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23 June 2018

Why We Must Ban Phones in School Now by Jan Moir for the Daily Mail

JAN MOIR: Why we must ban phones in school now...whatever the demanding little wretches might say
By JAN MOIR FOR THE DAILY MAIL, 21 June 2018, updated 22 June 2018

Culture Secretary Matt Hancock says that all pupils'
mobile phones should be confiscated at the start of the
school day.   
Stock picture
Culture Secretary Matt Hancock says that all pupils’ mobile phones should be confiscated at the start of the school day because they have a ‘real impact’ on academic achievement.

When you stop to think about it, just for one second, what is truly remarkable is that this doesn’t happen already.

Meanwhile, the Ofsted chief Amanda Spielman has given her full backing to schools that ban phones completely.

She believes the arguments for having them in schools are ‘dubious at best’ and that they make life miserable for staff trying to teach and pupils trying to learn.

Indeed. How could phones in classrooms not be anything except the most corrosive, endless distraction for all concerned?

Children sit in class, their smartphones buzzing away, providing a delicious conduit to another world. One that is far more exciting than algebra or double French; one in which a torrent of heady guff pours in about Love Island, pop stars, soap gossip, random Kardashian info, sports, games and goals.

And, any spare second they get, the wretches are plugged in and all too ready to be distracted by taking selfies and texting their friends.

Question: how can taking phones to school possibly be good for pupils’ intellectual growth, their ability to concentrate, their proclivity to learn? Answer: it can’t.

However, the kind of precious parenting that means little Jilly and Johnny have to be contactable 24/7 means some mothers and fathers happily encourage school phones, while others are simply worn down by their demanding offspring.

Especially if they keep hearing: ‘Everyone else in class has one. God, I hate you.’

That is why these new directives from the Government and education bosses are so welcome. Schools are being actively and officially encouraged to ban phones — something that might come in handy when furious parents start rioting because their little darlings’ human rights have been violated.

To be honest, my relationship with my own iPhone is not entirely healthy. It lurks in my bag, a tempting distraction, a forever friend.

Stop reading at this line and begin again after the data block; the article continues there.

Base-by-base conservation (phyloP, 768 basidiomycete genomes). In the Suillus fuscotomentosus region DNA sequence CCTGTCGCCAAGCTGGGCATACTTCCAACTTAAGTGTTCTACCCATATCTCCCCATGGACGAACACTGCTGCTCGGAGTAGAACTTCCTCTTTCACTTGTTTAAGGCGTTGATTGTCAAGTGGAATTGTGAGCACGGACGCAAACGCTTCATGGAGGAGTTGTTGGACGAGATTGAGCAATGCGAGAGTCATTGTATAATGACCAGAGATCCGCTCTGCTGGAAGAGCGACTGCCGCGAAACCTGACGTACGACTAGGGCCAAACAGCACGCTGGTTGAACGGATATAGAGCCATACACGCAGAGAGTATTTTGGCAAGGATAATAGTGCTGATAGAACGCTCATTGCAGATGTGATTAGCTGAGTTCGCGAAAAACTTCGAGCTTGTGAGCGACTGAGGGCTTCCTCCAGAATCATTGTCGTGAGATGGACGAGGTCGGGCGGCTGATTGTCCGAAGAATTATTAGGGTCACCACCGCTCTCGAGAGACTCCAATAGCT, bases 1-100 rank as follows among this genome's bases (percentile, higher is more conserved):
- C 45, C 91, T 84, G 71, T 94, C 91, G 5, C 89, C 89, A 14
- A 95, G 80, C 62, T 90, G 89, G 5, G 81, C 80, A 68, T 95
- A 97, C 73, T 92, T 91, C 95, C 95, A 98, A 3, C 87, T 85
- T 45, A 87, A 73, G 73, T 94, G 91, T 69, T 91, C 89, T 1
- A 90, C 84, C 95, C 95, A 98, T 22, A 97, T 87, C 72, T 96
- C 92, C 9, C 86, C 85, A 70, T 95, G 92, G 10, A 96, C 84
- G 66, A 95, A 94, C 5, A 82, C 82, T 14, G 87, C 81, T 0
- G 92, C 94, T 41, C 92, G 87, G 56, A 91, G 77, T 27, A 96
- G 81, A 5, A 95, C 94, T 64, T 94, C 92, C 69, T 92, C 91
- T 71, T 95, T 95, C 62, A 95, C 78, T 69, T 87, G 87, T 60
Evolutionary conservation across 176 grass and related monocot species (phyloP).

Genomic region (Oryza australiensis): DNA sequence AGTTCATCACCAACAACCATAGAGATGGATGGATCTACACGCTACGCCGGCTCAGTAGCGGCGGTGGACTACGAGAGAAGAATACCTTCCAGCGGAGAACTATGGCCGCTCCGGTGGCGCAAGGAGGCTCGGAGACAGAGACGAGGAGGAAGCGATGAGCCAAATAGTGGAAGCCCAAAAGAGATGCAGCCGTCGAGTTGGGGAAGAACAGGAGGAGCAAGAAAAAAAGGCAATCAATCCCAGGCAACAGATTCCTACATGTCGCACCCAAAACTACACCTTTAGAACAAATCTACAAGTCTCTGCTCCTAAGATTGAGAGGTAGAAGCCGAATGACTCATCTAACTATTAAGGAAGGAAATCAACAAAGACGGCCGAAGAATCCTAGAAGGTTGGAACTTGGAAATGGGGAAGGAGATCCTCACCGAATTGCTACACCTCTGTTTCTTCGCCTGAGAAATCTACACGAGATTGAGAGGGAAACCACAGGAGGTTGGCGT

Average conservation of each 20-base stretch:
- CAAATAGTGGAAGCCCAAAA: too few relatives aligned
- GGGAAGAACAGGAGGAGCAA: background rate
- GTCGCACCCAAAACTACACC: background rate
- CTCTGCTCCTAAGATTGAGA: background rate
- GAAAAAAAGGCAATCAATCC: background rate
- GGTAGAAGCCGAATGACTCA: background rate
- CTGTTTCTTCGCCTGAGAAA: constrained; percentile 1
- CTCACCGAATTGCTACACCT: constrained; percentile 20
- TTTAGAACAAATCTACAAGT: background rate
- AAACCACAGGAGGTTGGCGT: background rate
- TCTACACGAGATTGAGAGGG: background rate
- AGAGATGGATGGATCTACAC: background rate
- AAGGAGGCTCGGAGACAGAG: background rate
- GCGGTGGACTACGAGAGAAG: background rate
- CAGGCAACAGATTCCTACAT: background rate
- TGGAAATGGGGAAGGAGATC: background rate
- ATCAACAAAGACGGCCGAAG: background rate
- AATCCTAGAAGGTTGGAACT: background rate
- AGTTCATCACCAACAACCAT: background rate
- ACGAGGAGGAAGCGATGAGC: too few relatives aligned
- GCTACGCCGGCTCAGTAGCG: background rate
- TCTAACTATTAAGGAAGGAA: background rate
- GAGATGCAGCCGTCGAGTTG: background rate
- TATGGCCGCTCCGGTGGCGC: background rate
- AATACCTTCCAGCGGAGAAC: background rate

Sudoku, games of Words With Friends with my sister, a check to see who is baking what on Instagram, Googling useless things, messaging, micromanaging unimportant aspects of my life while walking under a bus, metaphorically speaking.

All this and photographs of dogs doing amusing things, too? I find it harder to concentrate or read a book than I once did — and surely reading all that tiny, illuminated print can’t be good for your eyesight?

Sometimes, it is a relief when I leave the damn thing behind. But listen, kids, I am a conscientious adult with responsibilities, not an easily distracted teenager like you.

Without mobile phones, children could learn to daydream, get bored, become resilient, think for themselves, learn to live inside their own minds. Yet, umbilically attached to the devices, there is no chance to develop an imagination — perhaps even a personality.

Social media is a non-stop torrent of menacing proof the human race is no longer evolving, but regressing back to a dimmer, duller age. And we haven’t even got to the porn yet.

I asked a YPWUT (Young Person Who Understands Technology) to show me how easy it is to access porn on a smartphone.

Foolishly, I had imagined there would be barriers — some process of signing up or handing over personal details for security. An age limit enforced, with some sort of proof required? How naïve.

Click, click, click — whoa! Before you could say: ‘Mummy, that lady isn’t wearing any pants,’ there we were, deep in the land of hardcore, with action clips in full Technicolor, no details spared.

And it is no secret that children are also exposed to bullying, aggression, sextortion and abuse, as vulnerable as hatchlings in an abandoned nest.

David Cameron’s plans to crack down on internet porn, blocking it unless homeowners specifically opted in, eventually came to nothing, crippled by EU rules. But he was on the right track.

How can parents safeguard their children? New apps such as SafeToNet provide tools that enable them to remotely monitor and manage their child’s usage.

That’s one positive. Encouraging a new culture where they don’t expect to have endless access to their phones, during school hours and beyond, is another.

According to Ofcom, 83 per cent of 12 to 15-year-olds have a smartphone and half of all children have a social media profile by the age of 12.

There is no doubt that all of this has an adverse impact on young people’s mental health.

So, with the Culture Secretary and Ofsted on board, schools just have to be brave, plug their ears to the howls of dismay and ban phones from classrooms. Now.


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